This is my 21st year in Retail and I am still not amused that the Indian consumer’s love for discounted prices has never waned. Back in the late 90s when I first encountered a modern Retail outlet at Mandaveli at South Madras where my mother sent me to check out the new Store since the Sugar that was sold there was cheaper and of better quality than at the Ration Shop we would buy regularly, I was quite amazed at the whole set-up. It was a nice shop on RK Mutt Road with a bold red signage and white font which read “Subiksha” meaning prosperity in Sanskrit language. That the Indian Consumer has been price-conscious is known, but what’s interesting that almost all products in the country is today is sold at MRP – of course there are exceptions.  In categories like Electronics, the concept of Maximum Retail Price is just for Statutory Prices – to satisfy the Tax authorities. It’s been more than a decade since Electronic items were sold on MRP, barring new releases of Mobile Phones – Apple retains MRP for quite a long time since launching new product ranges while most other Brands cannot and do not retain MRP for more than 2 weeks since launch. 

In Fast Moving Consumer Goods (FMCG), MRP has always existed and will remain so, thanks to the MRP Act which governs pricing of consumer products. However, most Retailers of all sizes – S, M, L or XL or XXL (pun intended) offer or atleast promise to offer products below MRP. Subiksha’s initial success was due to a Brand promise that “Every product was priced below MRP” including Medicines which was an instant hit. The Retailer carefully priced products a rupee or more below – but at least One rupee lower than MRP which was a rarity those days. Even Kiranas wouldn’t reduce so much from the price of products, however would offer credit to consumers which was the first example of ensuring “Customer stickiness” a buzzword today. Over the years, most other Retailers have played on the Price and used it to their advantage. India’s first organized Grocery Retailer Foodworld had exciting price-offs on special days and this would draw crowds to the stores. Foodworld also launched Private Label products – “different cover, same product” which was cheaper by 10-20% across Spices, Ketchups and so on. A few years later, Food Bazaar came up with the premise of EDLP, a term coined originally by Sears in the 1960s USA which was popularised by Wal-Mart later on.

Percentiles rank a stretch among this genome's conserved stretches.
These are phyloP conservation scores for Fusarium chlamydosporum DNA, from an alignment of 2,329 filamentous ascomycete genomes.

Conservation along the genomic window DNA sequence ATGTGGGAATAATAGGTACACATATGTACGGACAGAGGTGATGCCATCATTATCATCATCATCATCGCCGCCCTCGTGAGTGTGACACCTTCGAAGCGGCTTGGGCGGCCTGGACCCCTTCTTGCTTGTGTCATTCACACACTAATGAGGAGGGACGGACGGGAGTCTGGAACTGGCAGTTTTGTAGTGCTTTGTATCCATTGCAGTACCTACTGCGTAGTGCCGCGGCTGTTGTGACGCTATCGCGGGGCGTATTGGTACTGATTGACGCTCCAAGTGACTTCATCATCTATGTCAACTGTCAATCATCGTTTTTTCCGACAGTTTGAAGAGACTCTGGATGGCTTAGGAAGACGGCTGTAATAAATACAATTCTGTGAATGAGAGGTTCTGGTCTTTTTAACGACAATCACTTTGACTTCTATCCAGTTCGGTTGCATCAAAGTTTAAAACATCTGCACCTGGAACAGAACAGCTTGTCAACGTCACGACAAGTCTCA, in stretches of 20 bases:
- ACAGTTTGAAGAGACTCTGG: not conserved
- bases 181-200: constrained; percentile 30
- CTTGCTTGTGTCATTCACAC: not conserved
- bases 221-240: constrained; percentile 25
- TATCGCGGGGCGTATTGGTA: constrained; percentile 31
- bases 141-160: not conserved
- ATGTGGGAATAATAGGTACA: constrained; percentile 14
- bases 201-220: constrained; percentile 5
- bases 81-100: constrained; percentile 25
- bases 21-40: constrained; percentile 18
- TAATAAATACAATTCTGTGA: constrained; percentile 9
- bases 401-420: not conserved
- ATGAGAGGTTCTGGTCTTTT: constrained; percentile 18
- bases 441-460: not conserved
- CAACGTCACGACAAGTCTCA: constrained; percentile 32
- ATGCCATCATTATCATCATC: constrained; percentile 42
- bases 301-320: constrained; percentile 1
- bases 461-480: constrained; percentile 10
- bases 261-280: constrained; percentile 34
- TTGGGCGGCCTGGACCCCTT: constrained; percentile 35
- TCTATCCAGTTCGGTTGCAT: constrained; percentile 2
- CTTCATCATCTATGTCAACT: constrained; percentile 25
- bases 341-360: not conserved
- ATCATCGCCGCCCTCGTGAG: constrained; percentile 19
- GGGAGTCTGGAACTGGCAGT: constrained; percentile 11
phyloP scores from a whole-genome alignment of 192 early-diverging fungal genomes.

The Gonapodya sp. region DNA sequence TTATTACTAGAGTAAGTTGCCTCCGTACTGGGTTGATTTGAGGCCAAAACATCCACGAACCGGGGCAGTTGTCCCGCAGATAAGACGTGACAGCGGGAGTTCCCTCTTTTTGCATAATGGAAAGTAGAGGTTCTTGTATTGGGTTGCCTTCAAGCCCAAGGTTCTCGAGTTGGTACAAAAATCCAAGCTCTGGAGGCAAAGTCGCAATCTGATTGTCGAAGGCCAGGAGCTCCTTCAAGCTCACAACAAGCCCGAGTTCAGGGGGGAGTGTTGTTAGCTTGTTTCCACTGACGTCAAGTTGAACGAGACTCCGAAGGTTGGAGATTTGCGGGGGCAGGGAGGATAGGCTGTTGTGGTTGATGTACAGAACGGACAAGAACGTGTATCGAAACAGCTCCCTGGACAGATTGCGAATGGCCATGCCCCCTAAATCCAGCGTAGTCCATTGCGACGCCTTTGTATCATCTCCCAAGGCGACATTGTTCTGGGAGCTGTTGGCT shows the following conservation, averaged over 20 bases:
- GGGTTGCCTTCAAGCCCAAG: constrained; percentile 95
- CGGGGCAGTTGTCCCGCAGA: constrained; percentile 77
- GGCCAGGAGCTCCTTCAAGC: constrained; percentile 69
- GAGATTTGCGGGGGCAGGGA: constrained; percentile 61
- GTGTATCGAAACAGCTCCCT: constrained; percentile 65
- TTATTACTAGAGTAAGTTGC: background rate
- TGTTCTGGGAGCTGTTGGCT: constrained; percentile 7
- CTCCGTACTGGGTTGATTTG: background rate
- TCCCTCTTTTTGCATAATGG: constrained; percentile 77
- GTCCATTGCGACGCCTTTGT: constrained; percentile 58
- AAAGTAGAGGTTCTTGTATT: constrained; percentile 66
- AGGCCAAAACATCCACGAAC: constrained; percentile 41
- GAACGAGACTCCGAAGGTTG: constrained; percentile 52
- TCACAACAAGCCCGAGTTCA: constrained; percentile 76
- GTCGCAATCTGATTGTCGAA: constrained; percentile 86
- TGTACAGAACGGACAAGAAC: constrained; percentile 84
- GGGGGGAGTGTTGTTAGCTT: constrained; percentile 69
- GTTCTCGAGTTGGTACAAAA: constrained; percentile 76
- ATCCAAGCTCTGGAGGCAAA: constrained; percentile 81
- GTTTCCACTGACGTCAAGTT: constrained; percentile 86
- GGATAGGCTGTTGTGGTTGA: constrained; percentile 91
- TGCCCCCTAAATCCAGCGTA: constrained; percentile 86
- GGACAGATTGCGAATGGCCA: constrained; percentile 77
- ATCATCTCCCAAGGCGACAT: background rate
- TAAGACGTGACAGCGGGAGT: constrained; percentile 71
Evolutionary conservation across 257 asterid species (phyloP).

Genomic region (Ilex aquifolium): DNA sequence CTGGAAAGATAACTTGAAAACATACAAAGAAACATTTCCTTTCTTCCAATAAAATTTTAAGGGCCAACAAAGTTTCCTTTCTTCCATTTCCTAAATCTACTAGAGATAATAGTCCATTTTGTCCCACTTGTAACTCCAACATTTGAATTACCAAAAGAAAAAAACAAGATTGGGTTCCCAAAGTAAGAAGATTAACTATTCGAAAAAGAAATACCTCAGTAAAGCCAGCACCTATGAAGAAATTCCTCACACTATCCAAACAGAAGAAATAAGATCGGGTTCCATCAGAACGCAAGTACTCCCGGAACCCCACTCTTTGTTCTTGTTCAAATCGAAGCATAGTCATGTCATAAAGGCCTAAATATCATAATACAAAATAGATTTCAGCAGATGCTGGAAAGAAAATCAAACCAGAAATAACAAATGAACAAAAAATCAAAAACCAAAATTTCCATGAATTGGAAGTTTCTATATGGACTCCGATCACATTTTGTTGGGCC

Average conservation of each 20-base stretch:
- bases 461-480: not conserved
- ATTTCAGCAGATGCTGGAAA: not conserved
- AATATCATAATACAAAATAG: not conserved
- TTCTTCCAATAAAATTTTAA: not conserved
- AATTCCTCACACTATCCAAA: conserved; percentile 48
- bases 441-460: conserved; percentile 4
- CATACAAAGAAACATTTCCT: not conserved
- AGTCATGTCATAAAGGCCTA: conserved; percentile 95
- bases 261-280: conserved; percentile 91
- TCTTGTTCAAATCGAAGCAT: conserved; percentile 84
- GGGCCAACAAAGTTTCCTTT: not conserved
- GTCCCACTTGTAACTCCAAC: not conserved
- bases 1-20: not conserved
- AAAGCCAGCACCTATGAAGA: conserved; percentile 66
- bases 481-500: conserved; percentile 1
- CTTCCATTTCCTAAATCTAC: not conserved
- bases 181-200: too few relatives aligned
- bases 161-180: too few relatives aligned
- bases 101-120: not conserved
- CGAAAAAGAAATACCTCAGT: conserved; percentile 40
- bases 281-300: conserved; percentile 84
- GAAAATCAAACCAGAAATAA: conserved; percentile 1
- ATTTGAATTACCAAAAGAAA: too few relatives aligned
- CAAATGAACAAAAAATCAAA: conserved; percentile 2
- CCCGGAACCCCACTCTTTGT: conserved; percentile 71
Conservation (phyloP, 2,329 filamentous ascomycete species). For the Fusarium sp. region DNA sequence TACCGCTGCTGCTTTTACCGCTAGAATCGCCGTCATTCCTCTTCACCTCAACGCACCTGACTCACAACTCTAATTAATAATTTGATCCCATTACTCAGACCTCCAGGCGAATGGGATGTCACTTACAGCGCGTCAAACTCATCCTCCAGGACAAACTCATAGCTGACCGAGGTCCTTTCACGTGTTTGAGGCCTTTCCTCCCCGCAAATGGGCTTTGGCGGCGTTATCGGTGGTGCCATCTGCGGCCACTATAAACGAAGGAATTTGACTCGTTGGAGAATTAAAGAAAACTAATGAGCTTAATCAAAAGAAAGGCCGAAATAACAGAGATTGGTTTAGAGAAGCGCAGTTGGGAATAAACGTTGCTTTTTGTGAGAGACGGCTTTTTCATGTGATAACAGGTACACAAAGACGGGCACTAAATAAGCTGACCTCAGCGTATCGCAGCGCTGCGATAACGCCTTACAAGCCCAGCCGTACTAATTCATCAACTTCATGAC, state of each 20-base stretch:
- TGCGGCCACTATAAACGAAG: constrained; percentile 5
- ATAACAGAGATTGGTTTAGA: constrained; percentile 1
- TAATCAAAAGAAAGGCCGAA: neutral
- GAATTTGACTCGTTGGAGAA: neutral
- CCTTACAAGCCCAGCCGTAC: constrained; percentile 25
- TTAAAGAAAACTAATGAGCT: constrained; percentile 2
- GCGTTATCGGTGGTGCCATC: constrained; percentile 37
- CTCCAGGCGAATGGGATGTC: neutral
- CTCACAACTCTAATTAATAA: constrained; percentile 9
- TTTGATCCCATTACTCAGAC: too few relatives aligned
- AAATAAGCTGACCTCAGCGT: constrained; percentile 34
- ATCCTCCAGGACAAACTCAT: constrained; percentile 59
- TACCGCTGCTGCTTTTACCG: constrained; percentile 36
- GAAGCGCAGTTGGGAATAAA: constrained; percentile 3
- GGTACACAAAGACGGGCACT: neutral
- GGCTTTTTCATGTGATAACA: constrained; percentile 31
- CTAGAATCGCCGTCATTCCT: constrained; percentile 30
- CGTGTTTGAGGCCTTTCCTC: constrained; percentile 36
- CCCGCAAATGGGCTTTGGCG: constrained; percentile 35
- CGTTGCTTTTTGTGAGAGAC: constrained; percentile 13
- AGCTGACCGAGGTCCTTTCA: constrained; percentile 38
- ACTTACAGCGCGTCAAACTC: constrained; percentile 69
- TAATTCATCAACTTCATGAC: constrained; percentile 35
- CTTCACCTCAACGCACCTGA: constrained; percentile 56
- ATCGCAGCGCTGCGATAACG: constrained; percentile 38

Every Day Lower Price by Food Bazaar meant that there was no need for the consumer to worry about price change gimmicks; prices were low every day on a whole lot of items which kept / and keeps driving footfalls to the stores till date. On 26 Jan. 2006, Big Bazaar celebrated “Maha Bachhat Day” or “Big Savings Day” which was sort of similar to Black Friday and Thanksgiving weekend shopping in the West. The result was overwhelming and the Retailer has steadily increased it to 3-4 days now culminating with a weekend. In 2012, Flipkart ran “Big Billion Day” which was a runaway hit while also upset thousands of customers because they couldn’t get their hands on many products which were sold out in seconds and the delivery of products took more time than usual. Proof, that Indian consumers are extremely price-sensitive and will embrace price offers all the time. While this article is mainly focussed on Grocery, the competitive / discounted pricing works for every other product that’s sold in retail – from Agarbathis to Audi Cars, Furniture to Apartments (sans GST, as they advertise!).


I happened to visit D-Mart at Salem in Tamil Nadu, India this week. I have visited one of their outlets in Mumbai 8 years before while exploring setting up CCD within their premises. I was awed by their offering. Almost every product was on discount – below MRP to be precise. No crazy promos, no confusing promotions, buy this and get that and so on. Simple, straightforward discounts as we Consumers like it. In no time, I was carrying a basket and when I went to the Billing counter, I was informed by the girl I was to pay Rs. 901. Unbelievable that I picked so many things. But frankly, there was more to do than pricing which stuck me – the store was spic and span. For a grocery cum Hypermarket in a Tier 2 town with a population of less than 20 lakh population, that was surprising. The girl, when I asked said the store was seven months old and is filled up to the brim on the weekends with Customers shopping till late in to the night after the city is shut. Says something about us.